Indeed, the only hi-viz clothing I saw in five days in the city was worn by police officers, and by the construction workers directing people cycling at the temporary junctions through the construction site by the railway station.
Some people in hi-viz – but these are workers stopping traffic.
Apart from racing cyclists, heading out of the city in lycra of an evening, helmet wearing amongst adults was non-existent; amongst children, a tiny minority of those perched on their parents bicycles had been given a (usually far too large) helmet to wear. Children riding independently, however, were also entirely unhelmeted.
The behaviour of people cycling is also ‘pedestrian’. By that I don’t mean that they travel at walking speed, but that they engage in activities they would be engaging in, if they were walking. Chatting side-by-side; listening to music; eating; carrying objects; talking on phones; travelling along with a dog beside you; and so on.
This behaviour, and this absence of safety equipment, isn’t because of any innate rebelliousness, or lack of concern for safety. People are just responding to the environment they find themselves in. Cycling in the city looks and feels safe – principally because, thanks to the design of the environment, it is safe. Interactions with motor traffic are minimal, or non-existent. On the main roads you are clearly separated from it, as in the photograph above; on side roads, design ensures that the only motor vehicles using these streets will be doing so in order to access properties on it, meaning motor traffic levels are very low. People can relax, everywhere, and that is reflected in how they behave.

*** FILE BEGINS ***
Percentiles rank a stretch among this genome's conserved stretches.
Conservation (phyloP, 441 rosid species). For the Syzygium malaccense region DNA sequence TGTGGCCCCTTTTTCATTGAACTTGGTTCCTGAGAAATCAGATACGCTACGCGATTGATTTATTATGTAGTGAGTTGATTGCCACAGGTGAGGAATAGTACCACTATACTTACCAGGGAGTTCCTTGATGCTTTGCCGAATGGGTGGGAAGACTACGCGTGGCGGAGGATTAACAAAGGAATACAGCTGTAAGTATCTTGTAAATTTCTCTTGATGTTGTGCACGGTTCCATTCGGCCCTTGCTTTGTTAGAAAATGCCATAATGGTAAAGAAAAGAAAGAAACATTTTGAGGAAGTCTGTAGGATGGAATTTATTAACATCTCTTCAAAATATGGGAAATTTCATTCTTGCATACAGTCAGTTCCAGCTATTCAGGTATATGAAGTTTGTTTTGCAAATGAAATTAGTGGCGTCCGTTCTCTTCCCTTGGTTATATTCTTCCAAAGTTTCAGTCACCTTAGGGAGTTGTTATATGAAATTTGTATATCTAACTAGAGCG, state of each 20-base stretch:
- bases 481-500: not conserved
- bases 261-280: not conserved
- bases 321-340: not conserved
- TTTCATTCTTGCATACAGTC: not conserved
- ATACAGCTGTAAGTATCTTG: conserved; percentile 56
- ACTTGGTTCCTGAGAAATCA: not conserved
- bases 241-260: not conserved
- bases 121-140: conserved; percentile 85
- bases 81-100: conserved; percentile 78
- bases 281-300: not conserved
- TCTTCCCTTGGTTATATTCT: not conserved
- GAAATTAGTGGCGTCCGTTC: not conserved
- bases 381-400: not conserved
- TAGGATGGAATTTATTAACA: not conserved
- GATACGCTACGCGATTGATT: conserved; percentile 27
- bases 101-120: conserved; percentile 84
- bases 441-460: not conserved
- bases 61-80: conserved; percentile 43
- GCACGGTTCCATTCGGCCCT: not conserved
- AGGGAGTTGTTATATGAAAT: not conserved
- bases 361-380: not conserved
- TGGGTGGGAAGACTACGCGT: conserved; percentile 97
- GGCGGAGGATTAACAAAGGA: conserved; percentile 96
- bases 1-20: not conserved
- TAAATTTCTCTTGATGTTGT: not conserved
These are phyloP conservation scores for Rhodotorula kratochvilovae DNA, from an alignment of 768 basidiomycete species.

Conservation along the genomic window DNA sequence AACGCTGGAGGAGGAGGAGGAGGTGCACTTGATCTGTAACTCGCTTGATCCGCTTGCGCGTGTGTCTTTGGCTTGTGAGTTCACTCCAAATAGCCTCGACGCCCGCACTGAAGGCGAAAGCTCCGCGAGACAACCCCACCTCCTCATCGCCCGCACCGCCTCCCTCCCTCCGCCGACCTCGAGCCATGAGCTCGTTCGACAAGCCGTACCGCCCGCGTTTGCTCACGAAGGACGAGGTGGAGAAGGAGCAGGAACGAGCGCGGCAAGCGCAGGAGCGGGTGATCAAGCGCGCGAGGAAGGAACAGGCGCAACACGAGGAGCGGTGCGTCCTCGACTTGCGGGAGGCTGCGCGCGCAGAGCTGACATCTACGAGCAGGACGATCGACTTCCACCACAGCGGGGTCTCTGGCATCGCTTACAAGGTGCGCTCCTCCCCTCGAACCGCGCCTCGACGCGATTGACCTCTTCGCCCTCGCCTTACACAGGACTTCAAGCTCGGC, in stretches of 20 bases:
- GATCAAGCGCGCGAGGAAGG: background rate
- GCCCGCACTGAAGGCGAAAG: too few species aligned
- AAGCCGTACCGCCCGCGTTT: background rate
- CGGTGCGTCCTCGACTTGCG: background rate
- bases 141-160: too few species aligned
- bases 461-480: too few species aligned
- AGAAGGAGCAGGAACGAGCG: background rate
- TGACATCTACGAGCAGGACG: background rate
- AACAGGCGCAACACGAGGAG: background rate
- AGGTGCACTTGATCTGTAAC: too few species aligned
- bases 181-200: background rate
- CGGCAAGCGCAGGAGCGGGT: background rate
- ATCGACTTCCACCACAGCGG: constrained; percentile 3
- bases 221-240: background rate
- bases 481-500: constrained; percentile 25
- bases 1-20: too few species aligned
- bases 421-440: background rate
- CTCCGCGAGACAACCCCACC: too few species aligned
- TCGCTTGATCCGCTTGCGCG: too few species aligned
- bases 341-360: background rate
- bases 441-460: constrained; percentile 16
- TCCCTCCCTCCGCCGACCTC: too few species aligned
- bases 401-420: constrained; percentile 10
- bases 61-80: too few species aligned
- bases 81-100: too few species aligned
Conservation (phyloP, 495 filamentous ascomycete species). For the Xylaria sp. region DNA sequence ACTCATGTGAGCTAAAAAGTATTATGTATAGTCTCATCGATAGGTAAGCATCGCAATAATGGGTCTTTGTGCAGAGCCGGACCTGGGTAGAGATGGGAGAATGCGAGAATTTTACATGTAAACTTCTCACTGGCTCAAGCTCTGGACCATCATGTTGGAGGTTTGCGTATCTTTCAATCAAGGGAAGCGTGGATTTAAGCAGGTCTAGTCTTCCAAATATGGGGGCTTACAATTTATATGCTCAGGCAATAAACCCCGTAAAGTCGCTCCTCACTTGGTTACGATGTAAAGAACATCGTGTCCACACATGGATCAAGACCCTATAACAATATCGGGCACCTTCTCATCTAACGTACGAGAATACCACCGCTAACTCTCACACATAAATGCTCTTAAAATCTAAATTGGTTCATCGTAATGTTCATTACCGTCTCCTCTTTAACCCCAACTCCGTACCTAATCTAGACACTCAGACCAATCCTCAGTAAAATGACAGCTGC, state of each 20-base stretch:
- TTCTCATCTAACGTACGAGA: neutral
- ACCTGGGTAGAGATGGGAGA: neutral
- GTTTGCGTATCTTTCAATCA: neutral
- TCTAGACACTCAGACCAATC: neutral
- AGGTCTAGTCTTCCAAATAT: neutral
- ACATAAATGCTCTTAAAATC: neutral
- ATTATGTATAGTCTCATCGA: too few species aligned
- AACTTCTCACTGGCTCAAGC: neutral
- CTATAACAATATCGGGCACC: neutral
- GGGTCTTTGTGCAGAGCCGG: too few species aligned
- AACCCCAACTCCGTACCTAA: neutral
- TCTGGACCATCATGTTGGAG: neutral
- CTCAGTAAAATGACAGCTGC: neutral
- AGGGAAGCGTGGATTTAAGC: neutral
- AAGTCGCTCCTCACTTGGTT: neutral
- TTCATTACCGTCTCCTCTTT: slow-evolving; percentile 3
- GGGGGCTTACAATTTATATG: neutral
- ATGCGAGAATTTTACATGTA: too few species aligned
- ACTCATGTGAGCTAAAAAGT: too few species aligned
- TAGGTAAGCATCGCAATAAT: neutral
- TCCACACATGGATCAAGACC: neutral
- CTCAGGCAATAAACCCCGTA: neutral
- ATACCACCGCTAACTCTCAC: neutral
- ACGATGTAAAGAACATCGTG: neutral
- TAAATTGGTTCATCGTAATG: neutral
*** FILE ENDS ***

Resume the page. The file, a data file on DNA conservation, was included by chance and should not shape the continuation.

Likewise, a good sign of a safe and attractive cycling environment is that children who are old enough to ride a bike do so themselves, rather than being ferried about on their parents’ bikes. Perhaps this wasn’t quite as common here in Utrecht as in a city like Assen, (this may have something to do with slightly longer trips in Utrecht, it being a larger city) but nevertheless young children riding independently was a common sight.
Children were even giving each other backies, on some of the busiest roads in the city.
My impression was also that women formed a distinct majority among people cycling in the city – certainly during the day. Rush hour was more balanced, but it was not unusual for me to arrive at traffic signals and find myself the only male queuing at the lights.
Cycling here is a mode of transport for everyone. Nobody is excluded from cycling. From what I could see ethnic minorities were cycling around just the same as everyone else, on exactly the same types of bikes, in the same way.
For those with mobility problems who can’t ride a conventional bicycle, the city is far, far easier to navigate than a British one – an environment designed for cycling is equally suited to hand cycles, mobility scooters, assisted trikes, and powered wheelchairs.